Global AIDS aid: His cause strikes chord on campus

Email|Print| Text size + By Stephanie V. Siek
Globe Staff / December 27, 2007

Vinay Gokaldas's nationality is Indian. His schooling, childhood, and spirit are Ghanian. His college is American. But his compassion has no such borders.

Gokaldas, a 19-year-old sophomore at Bentley College, is at the forefront of a campus effort that has raised thousands of dollars for a global AIDS charity and the Mmofra Trom Center - a complex in the Somanya region of Ghana that houses 18 children orphaned by AIDS, as well as an international school and an economic development project.

The campaign spearheaded by Gokaldas raised $5,320 this year. Half of that money will be donated to the Global Fund to Fight AIDS, Malaria, and Tuberculosis, and the other half will be donated to the Mmofra Trom Center.

According to the United Nations Program on HIV/AIDS, about 320,000 people, or 2.3 percent of Ghana's adults age 15-49, are infected with the virus.

An estimated 170,000 children there have been orphaned because of AIDS.

Ghana, compared with some other sub-Saharan nations in Africa, has a lower percentage of people infected with HIV, in part due to large-scale education campaigns. Gokaldas remembers learning about the epidemic - and how to prevent infection - in middle school in Ghana, during a sex education class. He didn't know anyone with HIV, but many of his friends did.

"I remember it was quite scary. It was like, everywhere you went, 'AIDS is real, AIDS is real;' condom ads saying, 'If it's not on, it's not in,' " said Gokaldas. "There'd be stickers on cars, stickers on taxis. It's a culture."

The seeds for the effort were planted last fall, when the Bentley campus received a visit from Carol Gray, founder of Hugs International TLC, a charity that has built schools and orphanages and provided other humanitarian aid in several countries. The creation of the Mmofra Trom Center is its most recent project. It's just 20 miles from Gokaldas's family home in Accra, but he had never heard of it. He decided that other people should, and started brainstorming ways to raise money.

Gokaldas found a model in the (PRODUCT)RED campaign - an effort that uses products specially designed by well-known brands like Gap and Motorola to raise money for The Global Fund to Fight AIDS, Malaria, and Tuberculosis. A portion of the purchase price is donated directly to the fund for projects fighting AIDS in African countries.

Gokaldas's strategy was more local. Instead of relying on more expensive, nationally distributed brands, he designed his own T-shirt, and called the campaign to sell them Bentley Goes Red for Africa. This year, the red, long-sleeved T-shirts featured an image of the school mascot, a falcon, carrying an outline of Africa. He and the other organizers had 750 of the shirts printed this year by a student-run company and sold them for $10 each during the first week of December. Similarly decorated dog tags sold for $5 apiece.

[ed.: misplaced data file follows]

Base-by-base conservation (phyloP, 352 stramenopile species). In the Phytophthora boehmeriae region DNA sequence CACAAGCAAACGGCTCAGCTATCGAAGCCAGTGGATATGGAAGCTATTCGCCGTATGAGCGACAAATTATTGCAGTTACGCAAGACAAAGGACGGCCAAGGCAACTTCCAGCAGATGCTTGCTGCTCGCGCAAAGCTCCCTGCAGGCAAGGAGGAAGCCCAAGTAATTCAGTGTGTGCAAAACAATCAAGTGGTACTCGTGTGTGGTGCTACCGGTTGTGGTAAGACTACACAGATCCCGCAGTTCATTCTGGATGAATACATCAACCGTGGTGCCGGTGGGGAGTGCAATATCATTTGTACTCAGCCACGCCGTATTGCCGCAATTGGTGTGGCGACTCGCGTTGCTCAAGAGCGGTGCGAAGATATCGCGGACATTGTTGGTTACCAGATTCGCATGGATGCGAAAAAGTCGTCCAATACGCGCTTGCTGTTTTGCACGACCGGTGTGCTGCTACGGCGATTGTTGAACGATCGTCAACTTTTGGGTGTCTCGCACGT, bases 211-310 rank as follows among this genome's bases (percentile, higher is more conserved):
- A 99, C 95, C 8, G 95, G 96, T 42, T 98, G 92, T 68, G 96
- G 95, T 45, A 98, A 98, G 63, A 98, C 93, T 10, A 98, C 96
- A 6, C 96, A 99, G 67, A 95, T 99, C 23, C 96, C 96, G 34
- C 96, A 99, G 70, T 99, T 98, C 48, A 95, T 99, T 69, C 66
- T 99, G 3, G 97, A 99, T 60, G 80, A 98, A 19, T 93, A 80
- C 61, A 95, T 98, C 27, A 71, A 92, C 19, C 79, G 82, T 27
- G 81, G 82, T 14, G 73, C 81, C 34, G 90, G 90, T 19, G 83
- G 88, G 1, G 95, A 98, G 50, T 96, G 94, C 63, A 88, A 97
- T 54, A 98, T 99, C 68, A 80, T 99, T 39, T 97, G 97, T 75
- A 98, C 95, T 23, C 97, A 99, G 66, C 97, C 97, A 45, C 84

The shirts sold out in four days. On Dec. 6, the campus was peppered with students, staff, and faculty wearing them.

That evening, the campaign held an event featuring Ghanian food, performances by the Harvard University Pan-African Dance Association and the Bentley Step Squad, and presentations about HIV/AIDS and the Mmofra Trom Center.

In a natural move led by a person who defines himself as a blend of both Indian and Ghanian cultures, the effort Gokaldas launched grew to include a melange of campus groups: The Association of Latin Professionals in Finance and Accounting, Black United Body, the Bentley Association of Chinese Students, the International Students Association, Portuguese Across Continents, the Student Government Association, and the South Asian Student Association all took part.

Gokaldas is quick to note that he can't take sole credit for the event's success, but he gets a lot of credit from others.

"He's like a magnet," said Diane Kellogg, a Bentley professor. "Often on a campus, different student organizations are kind of competing with each other. This was a unifying activity. It needed everybody and everybody's support."

Kellogg, who codirects Bentley's service learning partnership with the Mmofra Trom Center, said the money would probably go toward the center's goal of raising $25,000 to complete construction of a dormitory building at the international school - allowing the school to take boarders from more affluent families and helping to make the project self-sufficient.

Money from last year's Bentley Goes Red event was used to furnish an Internet cafe and computer lab accessible to both the students and orphans at the complex and the surrounding communities.

Gokaldas is majoring in economics and finance, coupled with a second major concentrating on global perspectives.

When he looks at his future, he sees a lot of open doors - maybe working for a nongovernmental organization or his family's pharmaceutical business. But he is certain that his path will lead him - and his skills - back to Ghana.

"A lot of my friends and I have been brought up in Ghana our whole lives," he said. "My graduation class at Ghana International School all had aims to go to school and give back to the community. . . . I consider myself Indian, but I like to think of my culture and spirit as Ghanian."

Stephanie V. Siek can be reached at

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